TNFα signals through specialized factories where responsive coding and miRNA genes are transcribed.
Papantonis A., Kohro T., Baboo S., Larkin JD., Deng B., Short P., Tsutsumi S., Taylor S., Kanki Y., Kobayashi M., Li G., Poh HM., Ruan X., Aburatani H., Ruan Y., Kodama T., Wada Y., Cook PR.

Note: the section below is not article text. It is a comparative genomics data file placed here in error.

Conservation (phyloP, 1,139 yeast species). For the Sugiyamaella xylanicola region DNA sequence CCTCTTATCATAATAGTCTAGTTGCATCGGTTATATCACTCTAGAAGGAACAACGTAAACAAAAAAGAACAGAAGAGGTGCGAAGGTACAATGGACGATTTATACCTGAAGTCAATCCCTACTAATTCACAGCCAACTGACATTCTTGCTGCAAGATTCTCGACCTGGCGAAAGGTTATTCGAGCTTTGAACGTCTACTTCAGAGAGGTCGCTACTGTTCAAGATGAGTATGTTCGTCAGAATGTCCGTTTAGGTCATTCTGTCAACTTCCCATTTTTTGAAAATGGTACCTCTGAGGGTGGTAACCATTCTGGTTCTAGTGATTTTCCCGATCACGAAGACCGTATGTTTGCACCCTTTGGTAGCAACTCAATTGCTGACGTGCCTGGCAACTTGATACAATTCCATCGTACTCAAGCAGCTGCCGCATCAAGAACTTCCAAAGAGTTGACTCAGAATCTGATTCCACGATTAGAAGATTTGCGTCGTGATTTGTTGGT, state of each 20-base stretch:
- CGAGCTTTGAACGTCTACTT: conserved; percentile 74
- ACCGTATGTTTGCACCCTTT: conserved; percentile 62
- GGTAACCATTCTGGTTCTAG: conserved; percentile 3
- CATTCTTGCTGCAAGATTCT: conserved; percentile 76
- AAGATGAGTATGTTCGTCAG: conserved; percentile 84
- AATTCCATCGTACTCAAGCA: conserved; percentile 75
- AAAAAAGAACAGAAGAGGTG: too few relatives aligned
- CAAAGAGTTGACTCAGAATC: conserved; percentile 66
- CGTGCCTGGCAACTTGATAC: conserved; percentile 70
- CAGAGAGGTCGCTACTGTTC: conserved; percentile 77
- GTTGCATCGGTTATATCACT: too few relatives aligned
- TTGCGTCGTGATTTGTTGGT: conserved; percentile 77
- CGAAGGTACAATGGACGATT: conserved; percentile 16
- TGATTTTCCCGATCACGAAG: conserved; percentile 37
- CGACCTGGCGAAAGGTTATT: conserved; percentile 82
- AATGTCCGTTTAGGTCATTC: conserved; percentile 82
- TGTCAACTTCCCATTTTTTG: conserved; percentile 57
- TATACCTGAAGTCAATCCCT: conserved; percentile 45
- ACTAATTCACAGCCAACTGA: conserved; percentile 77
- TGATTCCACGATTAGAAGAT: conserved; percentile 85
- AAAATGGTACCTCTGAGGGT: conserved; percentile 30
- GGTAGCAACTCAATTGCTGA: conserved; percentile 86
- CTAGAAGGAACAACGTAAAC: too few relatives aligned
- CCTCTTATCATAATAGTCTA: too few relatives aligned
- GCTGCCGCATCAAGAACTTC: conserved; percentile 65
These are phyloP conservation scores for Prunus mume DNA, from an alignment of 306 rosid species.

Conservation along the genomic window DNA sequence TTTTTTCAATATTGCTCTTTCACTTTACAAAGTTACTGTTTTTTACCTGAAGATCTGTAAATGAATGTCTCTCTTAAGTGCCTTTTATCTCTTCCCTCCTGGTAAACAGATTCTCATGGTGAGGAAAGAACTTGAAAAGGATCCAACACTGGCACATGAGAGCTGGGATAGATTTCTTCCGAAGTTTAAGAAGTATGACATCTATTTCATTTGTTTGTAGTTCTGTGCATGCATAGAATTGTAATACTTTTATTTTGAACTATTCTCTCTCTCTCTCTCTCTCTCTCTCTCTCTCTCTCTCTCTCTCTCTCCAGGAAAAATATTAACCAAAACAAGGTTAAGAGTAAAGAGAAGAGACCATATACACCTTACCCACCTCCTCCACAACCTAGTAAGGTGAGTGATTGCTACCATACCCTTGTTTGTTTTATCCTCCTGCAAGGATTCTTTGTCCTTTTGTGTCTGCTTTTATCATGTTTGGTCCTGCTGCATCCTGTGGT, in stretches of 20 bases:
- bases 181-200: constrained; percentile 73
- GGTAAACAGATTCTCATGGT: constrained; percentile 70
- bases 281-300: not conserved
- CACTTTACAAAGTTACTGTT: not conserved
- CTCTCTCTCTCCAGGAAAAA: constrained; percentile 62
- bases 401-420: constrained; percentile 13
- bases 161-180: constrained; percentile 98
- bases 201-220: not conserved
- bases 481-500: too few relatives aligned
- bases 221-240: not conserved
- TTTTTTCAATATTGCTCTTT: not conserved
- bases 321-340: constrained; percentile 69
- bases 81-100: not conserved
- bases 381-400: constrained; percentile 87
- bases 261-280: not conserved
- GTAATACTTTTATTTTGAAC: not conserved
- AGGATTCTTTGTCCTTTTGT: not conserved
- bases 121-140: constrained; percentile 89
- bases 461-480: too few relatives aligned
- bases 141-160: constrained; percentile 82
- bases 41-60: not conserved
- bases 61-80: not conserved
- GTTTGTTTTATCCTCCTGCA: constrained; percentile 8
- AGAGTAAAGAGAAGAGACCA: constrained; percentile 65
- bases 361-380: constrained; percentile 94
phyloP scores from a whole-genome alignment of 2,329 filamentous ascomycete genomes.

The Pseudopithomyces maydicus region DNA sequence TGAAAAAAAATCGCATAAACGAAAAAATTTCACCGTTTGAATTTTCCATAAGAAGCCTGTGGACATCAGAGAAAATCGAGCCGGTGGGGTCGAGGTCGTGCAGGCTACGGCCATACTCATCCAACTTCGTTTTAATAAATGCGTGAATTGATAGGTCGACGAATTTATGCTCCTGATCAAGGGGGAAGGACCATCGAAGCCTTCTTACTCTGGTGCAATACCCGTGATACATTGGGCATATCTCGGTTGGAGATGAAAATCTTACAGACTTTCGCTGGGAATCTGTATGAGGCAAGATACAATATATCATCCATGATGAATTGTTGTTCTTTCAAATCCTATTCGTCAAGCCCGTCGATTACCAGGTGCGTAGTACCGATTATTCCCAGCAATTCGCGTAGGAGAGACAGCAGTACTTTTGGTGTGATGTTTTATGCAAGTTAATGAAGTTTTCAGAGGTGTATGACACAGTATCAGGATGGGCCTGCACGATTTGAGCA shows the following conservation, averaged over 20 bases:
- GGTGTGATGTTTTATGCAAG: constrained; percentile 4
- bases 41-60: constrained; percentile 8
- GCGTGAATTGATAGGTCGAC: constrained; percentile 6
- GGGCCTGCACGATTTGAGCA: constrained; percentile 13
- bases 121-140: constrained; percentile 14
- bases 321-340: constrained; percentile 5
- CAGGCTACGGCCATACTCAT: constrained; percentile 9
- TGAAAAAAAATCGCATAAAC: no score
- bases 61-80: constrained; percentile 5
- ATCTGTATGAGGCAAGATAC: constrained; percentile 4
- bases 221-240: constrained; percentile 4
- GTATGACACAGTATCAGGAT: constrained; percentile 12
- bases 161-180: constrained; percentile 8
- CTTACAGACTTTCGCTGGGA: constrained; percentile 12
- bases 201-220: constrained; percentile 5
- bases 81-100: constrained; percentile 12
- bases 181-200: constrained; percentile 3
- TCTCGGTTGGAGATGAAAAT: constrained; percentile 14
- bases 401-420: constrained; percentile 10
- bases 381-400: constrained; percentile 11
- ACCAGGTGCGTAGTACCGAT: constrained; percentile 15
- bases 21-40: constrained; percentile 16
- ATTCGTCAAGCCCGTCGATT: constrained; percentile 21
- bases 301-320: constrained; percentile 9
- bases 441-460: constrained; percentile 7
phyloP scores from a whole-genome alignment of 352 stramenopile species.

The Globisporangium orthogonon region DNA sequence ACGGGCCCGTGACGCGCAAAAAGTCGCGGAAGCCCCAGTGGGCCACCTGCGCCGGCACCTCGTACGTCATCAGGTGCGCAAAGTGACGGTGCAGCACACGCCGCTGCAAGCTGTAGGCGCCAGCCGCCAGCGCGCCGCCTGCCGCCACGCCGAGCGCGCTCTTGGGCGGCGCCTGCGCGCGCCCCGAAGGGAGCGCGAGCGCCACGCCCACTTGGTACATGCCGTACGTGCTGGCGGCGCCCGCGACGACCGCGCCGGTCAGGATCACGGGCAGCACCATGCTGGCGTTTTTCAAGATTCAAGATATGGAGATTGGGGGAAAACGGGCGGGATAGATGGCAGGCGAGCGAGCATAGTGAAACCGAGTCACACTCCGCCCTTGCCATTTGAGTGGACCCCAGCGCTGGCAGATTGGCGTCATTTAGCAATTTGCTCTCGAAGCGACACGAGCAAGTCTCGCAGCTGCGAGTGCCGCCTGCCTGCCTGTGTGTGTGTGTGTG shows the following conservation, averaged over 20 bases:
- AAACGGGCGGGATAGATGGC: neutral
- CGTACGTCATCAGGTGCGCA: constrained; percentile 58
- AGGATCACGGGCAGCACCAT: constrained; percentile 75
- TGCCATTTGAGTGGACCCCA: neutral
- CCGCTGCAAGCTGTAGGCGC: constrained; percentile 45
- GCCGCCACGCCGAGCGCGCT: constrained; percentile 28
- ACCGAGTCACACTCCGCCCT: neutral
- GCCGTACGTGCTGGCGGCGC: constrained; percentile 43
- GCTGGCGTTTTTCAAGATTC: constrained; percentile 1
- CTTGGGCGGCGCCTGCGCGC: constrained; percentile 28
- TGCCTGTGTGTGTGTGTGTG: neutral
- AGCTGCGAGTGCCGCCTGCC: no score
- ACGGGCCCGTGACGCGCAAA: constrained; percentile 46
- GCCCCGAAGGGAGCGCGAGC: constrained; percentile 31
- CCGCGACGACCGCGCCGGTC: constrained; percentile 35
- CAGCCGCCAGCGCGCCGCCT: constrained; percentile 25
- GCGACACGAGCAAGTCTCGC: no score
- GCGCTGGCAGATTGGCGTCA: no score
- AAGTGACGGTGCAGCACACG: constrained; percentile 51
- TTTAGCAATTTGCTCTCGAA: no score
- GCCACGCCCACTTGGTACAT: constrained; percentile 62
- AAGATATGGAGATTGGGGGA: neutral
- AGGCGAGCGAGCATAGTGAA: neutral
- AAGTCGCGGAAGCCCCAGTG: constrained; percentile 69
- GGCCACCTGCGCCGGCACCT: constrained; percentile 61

Tumour necrosis factor alpha (TNFα) is a potent cytokine that signals through nuclear factor kappa B (NFκB) to activate a subset of human genes. It is usually assumed that this involves RNA polymerases transcribing responsive genes wherever they might be in the nucleus. Using primary human endothelial cells, variants of chromosome conformation capture (including 4C and chromatin interaction analysis with paired-end tag sequencing), and fluorescence in situ hybridization to detect single nascent transcripts, we show that TNFα induces responsive genes to congregate in discrete 'NFκB factories'. Some factories further specialize in transcribing responsive genes encoding micro-RNAs that target downregulated mRNAs. We expect all signalling pathways to contain this extra leg, where responding genes are transcribed in analogous specialized factories.